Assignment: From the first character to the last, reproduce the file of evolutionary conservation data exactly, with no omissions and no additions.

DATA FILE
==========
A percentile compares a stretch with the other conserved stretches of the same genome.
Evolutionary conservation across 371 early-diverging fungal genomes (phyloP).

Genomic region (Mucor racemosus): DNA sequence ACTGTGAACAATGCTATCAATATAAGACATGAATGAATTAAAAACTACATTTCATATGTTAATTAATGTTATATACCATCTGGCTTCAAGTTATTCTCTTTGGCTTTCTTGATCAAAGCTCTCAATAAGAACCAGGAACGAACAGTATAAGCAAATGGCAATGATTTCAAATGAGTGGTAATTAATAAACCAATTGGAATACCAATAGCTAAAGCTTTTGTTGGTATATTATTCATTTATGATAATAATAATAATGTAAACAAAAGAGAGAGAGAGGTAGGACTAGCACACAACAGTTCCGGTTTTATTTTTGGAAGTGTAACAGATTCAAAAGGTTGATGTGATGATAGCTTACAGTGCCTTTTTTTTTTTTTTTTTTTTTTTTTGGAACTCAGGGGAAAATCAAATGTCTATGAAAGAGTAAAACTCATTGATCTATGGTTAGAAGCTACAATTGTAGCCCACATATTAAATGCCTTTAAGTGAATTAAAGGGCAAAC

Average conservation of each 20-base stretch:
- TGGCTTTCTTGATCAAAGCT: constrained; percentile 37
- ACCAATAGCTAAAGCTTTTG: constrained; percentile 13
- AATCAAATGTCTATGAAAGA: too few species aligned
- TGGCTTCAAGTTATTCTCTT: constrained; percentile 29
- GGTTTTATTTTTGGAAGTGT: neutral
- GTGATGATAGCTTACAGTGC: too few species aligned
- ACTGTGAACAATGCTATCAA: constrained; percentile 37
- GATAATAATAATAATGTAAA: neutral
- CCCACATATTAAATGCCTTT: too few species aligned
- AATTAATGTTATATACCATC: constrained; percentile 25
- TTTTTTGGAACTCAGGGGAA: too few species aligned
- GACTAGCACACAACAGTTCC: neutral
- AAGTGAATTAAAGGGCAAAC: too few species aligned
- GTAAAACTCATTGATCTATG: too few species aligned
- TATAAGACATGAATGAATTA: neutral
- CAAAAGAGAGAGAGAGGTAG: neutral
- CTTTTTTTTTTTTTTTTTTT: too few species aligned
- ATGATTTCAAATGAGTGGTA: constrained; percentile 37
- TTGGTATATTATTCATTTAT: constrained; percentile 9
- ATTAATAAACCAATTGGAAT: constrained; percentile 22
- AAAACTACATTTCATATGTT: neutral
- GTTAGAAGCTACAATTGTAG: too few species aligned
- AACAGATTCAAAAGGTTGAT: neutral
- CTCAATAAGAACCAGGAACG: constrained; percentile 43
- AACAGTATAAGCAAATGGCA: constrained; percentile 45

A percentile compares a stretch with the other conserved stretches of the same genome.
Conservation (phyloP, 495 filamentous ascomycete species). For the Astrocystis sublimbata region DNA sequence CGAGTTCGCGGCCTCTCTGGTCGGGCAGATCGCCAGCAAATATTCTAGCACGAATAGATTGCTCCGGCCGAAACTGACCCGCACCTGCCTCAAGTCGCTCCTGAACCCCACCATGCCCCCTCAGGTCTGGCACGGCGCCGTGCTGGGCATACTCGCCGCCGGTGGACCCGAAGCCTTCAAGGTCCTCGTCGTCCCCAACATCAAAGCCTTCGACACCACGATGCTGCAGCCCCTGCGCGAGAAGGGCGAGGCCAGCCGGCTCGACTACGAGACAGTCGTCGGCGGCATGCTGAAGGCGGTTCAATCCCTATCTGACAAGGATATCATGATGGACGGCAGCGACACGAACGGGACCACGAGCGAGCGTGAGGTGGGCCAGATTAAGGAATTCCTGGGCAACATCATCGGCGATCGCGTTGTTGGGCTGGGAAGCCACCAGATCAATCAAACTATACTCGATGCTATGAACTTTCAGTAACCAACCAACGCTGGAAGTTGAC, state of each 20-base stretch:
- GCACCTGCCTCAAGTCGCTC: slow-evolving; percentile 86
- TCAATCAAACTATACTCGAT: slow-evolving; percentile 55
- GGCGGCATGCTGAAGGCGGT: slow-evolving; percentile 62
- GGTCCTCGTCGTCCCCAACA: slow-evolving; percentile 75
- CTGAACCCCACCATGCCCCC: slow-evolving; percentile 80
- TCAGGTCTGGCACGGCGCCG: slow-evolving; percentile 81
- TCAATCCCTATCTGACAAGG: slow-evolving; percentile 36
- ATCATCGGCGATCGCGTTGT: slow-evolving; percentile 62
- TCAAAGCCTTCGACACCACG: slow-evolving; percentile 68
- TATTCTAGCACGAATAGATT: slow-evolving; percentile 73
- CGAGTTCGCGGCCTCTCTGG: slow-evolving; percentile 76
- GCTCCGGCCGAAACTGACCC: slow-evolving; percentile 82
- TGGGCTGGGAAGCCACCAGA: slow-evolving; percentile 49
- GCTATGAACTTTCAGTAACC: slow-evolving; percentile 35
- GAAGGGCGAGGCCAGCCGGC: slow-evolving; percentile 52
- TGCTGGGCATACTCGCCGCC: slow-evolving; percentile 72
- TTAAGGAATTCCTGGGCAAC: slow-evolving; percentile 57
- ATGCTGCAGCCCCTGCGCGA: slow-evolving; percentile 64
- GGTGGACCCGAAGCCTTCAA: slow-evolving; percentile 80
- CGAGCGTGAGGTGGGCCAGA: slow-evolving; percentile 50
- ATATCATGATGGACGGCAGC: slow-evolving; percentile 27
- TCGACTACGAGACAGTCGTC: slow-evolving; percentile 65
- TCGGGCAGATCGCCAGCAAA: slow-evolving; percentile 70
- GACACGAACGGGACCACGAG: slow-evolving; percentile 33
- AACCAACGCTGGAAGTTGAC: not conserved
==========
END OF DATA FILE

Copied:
A percentile compares a stretch with the other conserved stretches of the same genome.
Evolutionary conservation across 371 early-diverging fungal genomes (phyloP).

Genomic region (Mucor racemosus): DNA sequence ACTGTGAACAATGCTATCAATATAAGACATGAATGAATTAAAAACTACATTTCATATGTTAATTAATGTTATATACCATCTGGCTTCAAGTTATTCTCTTTGGCTTTCTTGATCAAAGCTCTCAATAAGAACCAGGAACGAACAGTATAAGCAAATGGCAATGATTTCAAATGAGTGGTAATTAATAAACCAATTGGAATACCAATAGCTAAAGCTTTTGTTGGTATATTATTCATTTATGATAATAATAATAATGTAAACAAAAGAGAGAGAGAGGTAGGACTAGCACACAACAGTTCCGGTTTTATTTTTGGAAGTGTAACAGATTCAAAAGGTTGATGTGATGATAGCTTACAGTGCCTTTTTTTTTTTTTTTTTTTTTTTTTGGAACTCAGGGGAAAATCAAATGTCTATGAAAGAGTAAAACTCATTGATCTATGGTTAGAAGCTACAATTGTAGCCCACATATTAAATGCCTTTAAGTGAATTAAAGGGCAAAC

Average conservation of each 20-base stretch:
- TGGCTTTCTTGATCAAAGCT: constrained; percentile 37
- ACCAATAGCTAAAGCTTTTG: constrained; percentile 13
- AATCAAATGTCTATGAAAGA: too few species aligned
- TGGCTTCAAGTTATTCTCTT: constrained; percentile 29
- GGTTTTATTTTTGGAAGTGT: neutral
- GTGATGATAGCTTACAGTGC: too few species aligned
- ACTGTGAACAATGCTATCAA: constrained; percentile 37
- GATAATAATAATAATGTAAA: neutral
- CCCACATATTAAATGCCTTT: too few species aligned
- AATTAATGTTATATACCATC: constrained; percentile 25
- TTTTTTGGAACTCAGGGGAA: too few species aligned
- GACTAGCACACAACAGTTCC: neutral
- AAGTGAATTAAAGGGCAAAC: too few species aligned
- GTAAAACTCATTGATCTATG: too few species aligned
- TATAAGACATGAATGAATTA: neutral
- CAAAAGAGAGAGAGAGGTAG: neutral
- CTTTTTTTTTTTTTTTTTTT: too few species aligned
- ATGATTTCAAATGAGTGGTA: constrained; percentile 37
- TTGGTATATTATTCATTTAT: constrained; percentile 9
- ATTAATAAACCAATTGGAAT: constrained; percentile 22
- AAAACTACATTTCATATGTT: neutral
- GTTAGAAGCTACAATTGTAG: too few species aligned
- AACAGATTCAAAAGGTTGAT: neutral
- CTCAATAAGAACCAGGAACG: constrained; percentile 43
- AACAGTATAAGCAAATGGCA: constrained; percentile 45

A percentile compares a stretch with the other conserved stretches of the same genome.
Conservation (phyloP, 495 filamentous ascomycete species). For the Astrocystis sublimbata region DNA sequence CGAGTTCGCGGCCTCTCTGGTCGGGCAGATCGCCAGCAAATATTCTAGCACGAATAGATTGCTCCGGCCGAAACTGACCCGCACCTGCCTCAAGTCGCTCCTGAACCCCACCATGCCCCCTCAGGTCTGGCACGGCGCCGTGCTGGGCATACTCGCCGCCGGTGGACCCGAAGCCTTCAAGGTCCTCGTCGTCCCCAACATCAAAGCCTTCGACACCACGATGCTGCAGCCCCTGCGCGAGAAGGGCGAGGCCAGCCGGCTCGACTACGAGACAGTCGTCGGCGGCATGCTGAAGGCGGTTCAATCCCTATCTGACAAGGATATCATGATGGACGGCAGCGACACGAACGGGACCACGAGCGAGCGTGAGGTGGGCCAGATTAAGGAATTCCTGGGCAACATCATCGGCGATCGCGTTGTTGGGCTGGGAAGCCACCAGATCAATCAAACTATACTCGATGCTATGAACTTTCAGTAACCAACCAACGCTGGAAGTTGAC, state of each 20-base stretch:
- GCACCTGCCTCAAGTCGCTC: slow-evolving; percentile 86
- TCAATCAAACTATACTCGAT: slow-evolving; percentile 55
- GGCGGCATGCTGAAGGCGGT: slow-evolving; percentile 62
- GGTCCTCGTCGTCCCCAACA: slow-evolving; percentile 75
- CTGAACCCCACCATGCCCCC: slow-evolving; percentile 80
- TCAGGTCTGGCACGGCGCCG: slow-evolving; percentile 81
- TCAATCCCTATCTGACAAGG: slow-evolving; percentile 36
- ATCATCGGCGATCGCGTTGT: slow-evolving; percentile 62
- TCAAAGCCTTCGACACCACG: slow-evolving; percentile 68
- TATTCTAGCACGAATAGATT: slow-evolving; percentile 73
- CGAGTTCGCGGCCTCTCTGG: slow-evolving; percentile 76
- GCTCCGGCCGAAACTGACCC: slow-evolving; percentile 82
- TGGGCTGGGAAGCCACCAGA: slow-evolving; percentile 49
- GCTATGAACTTTCAGTAACC: slow-evolving; percentile 35
- GAAGGGCGAGGCCAGCCGGC: slow-evolving; percentile 52
- TGCTGGGCATACTCGCCGCC: slow-evolving; percentile 72
- TTAAGGAATTCCTGGGCAAC: slow-evolving; percentile 57
- ATGCTGCAGCCCCTGCGCGA: slow-evolving; percentile 64
- GGTGGACCCGAAGCCTTCAA: slow-evolving; percentile 80
- CGAGCGTGAGGTGGGCCAGA: slow-evolving; percentile 50
- ATATCATGATGGACGGCAGC: slow-evolving; percentile 27
- TCGACTACGAGACAGTCGTC: slow-evolving; percentile 65
- TCGGGCAGATCGCCAGCAAA: slow-evolving; percentile 70
- GACACGAACGGGACCACGAG: slow-evolving; percentile 33
- AACCAACGCTGGAAGTTGAC: not conserved